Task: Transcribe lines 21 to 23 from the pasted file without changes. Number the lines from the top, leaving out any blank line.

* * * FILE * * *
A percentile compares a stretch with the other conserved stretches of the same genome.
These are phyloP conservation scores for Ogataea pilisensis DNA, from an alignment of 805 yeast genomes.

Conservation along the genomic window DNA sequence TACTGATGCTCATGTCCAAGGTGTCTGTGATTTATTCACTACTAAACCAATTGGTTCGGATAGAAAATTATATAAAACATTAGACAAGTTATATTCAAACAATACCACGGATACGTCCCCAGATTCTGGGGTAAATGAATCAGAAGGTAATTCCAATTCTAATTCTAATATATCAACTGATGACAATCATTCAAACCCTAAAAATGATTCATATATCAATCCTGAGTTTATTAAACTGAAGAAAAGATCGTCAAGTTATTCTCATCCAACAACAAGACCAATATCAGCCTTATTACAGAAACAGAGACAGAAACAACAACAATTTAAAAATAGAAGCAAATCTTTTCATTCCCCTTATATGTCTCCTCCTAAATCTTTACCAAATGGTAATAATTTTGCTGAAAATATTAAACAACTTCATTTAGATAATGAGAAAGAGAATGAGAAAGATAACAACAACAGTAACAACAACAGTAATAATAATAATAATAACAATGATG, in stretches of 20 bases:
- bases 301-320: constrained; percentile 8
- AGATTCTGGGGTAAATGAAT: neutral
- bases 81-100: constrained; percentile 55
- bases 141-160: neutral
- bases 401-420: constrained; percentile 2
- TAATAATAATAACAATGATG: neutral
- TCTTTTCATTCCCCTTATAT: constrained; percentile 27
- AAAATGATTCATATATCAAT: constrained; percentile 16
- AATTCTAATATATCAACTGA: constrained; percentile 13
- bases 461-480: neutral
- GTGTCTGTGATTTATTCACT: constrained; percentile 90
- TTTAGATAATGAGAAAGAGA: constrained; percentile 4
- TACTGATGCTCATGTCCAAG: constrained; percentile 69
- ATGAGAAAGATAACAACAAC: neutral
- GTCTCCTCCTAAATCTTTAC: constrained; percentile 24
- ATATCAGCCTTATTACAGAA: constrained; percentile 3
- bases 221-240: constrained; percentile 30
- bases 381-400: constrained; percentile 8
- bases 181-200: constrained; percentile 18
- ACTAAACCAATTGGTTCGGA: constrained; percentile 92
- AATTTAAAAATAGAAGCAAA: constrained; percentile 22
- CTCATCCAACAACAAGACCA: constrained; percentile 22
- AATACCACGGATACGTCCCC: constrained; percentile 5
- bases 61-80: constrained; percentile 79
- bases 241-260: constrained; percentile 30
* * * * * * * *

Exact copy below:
- bases 381-400: constrained; percentile 8
- bases 181-200: constrained; percentile 18
- ACTAAACCAATTGGTTCGGA: constrained; percentile 92